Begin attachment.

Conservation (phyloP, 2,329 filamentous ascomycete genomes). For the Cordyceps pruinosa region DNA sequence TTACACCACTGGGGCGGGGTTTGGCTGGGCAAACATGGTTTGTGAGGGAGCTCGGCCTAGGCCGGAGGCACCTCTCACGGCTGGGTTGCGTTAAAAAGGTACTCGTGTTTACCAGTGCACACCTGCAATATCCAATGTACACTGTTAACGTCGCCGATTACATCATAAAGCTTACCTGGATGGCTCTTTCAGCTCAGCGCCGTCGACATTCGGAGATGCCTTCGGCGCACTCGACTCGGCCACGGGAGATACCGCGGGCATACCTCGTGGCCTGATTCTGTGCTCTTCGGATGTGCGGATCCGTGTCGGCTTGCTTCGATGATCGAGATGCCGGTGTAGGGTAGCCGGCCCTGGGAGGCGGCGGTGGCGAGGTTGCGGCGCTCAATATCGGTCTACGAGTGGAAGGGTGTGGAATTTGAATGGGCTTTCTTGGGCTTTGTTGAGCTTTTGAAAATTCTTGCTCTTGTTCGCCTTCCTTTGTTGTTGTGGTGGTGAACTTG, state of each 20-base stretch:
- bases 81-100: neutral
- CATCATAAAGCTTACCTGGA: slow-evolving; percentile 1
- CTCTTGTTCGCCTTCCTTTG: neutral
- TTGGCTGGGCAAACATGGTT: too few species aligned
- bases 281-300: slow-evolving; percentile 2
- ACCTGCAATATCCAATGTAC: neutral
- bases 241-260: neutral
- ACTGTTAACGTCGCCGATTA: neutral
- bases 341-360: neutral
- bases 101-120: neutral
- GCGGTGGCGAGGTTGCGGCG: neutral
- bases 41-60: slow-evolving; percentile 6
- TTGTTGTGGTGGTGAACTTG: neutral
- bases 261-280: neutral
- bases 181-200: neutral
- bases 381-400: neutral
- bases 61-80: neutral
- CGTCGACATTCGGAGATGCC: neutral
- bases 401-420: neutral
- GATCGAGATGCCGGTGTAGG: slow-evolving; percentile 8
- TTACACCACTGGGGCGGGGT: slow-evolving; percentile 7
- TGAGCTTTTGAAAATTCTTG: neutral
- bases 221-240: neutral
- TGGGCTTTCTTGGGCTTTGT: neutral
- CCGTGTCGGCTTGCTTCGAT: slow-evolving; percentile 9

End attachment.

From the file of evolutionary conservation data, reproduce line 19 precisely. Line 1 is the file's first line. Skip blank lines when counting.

- CGTCGACATTCGGAGATGCC: neutral